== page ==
I believe it would be much better to simply treat modules as ordinary values. Then, either forego types as module elements entirely (as in Newspeak)  or live with the potential of an infinite loop in the compiler. As a practical matter, you can set a time or depth limit in the compiler rather than insist on decidability.  I see this as a pretty clear cut case for first class values rather than shadow worlds.

Shadow World 2: Polymer

Polymer is an emerging web standard that aims to bring a modicum of solace to those poor mistreated souls known as web programmers. In particular, it aims to allow them to use component based UIs in a standardized way.

In the Polymer world, one can follow a clean MVC style separation for views from controllers. The views are defined in HTML, while the controllers are defined in an actual programming language - typically Javascript, but one can also use Dart and there will no doubt be others. All this represents a big step forward for HTML, but it remains deeply unsatisfactory from a programming language viewpoint.

The thing is, you can’t really write arbitrary views in HTML. For example, maybe your view has to decide whether to show a UI element based on program logic or state. Hence you need a conditional construct. You may have heard of these: things like if statements or the ?: operator. So we have to add shadow conditionals.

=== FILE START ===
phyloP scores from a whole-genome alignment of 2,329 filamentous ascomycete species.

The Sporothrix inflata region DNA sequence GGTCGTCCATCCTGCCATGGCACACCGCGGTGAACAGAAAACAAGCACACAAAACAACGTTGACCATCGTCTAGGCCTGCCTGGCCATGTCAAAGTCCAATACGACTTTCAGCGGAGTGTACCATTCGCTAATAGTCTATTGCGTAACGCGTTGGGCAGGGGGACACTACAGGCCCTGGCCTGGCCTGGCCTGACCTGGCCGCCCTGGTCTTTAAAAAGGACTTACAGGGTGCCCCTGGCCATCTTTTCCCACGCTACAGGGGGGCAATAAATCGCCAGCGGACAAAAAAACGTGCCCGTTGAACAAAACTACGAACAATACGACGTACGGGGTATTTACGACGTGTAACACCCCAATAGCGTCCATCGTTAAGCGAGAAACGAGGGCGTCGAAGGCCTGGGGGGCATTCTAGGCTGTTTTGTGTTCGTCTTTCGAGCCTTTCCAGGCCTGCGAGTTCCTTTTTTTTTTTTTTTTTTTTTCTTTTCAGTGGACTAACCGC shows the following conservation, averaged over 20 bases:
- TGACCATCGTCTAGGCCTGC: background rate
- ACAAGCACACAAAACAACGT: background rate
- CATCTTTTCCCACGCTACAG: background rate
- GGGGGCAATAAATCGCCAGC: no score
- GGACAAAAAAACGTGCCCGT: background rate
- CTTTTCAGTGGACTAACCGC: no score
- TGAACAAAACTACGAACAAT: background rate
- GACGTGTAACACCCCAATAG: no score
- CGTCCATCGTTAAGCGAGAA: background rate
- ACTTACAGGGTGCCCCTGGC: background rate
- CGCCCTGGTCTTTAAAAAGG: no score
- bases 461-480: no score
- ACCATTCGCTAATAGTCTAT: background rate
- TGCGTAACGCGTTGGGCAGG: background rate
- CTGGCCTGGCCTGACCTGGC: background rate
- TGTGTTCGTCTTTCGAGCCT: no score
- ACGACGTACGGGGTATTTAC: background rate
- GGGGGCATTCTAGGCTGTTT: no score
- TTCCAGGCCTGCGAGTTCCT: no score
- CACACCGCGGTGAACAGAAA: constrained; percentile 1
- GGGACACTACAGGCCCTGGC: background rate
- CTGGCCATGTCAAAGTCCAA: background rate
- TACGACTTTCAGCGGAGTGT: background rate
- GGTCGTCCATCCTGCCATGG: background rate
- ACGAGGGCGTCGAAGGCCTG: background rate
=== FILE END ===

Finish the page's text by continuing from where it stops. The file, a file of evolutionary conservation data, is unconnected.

<template if="{{usingForm}}">

is how you’d express  

if (usingForm) someComponent;

In a world where programmers cry havoc over having to type a semicolon, it’s interesting how people accept this. However, it isn’t the verbose, noisy syntax that is the main issue.

The conditional construct doesn’t come with an else of elsif clause, nor is their a switch or case. So if you have a series of alternatives such as

if (cond1) {ui1}
else if (cond2) {ui2}
        else {ui3}

You have to write

<template if = "{{cond1}}">
<template if = "{{cond2 && !cond1}}">
<template if = "{{cond3 && !cond2 && !cond3}"}>


A UI might have to display a varying number of elements, depending on the size of a data structure in the underlying program. Maybe it needs to repeat the display of a row in a database N times, depending on the amount of data. We use loops for this in real programming. So we now need shadow loops.

<template repeat = "{{task in current}}">

There’s also a for loop

<template repeat= "{{ foo, i in foos }}">

Of course one needs to access the underlying data from the controller or model, and so we need a way to reference variables. So we have shadow variables like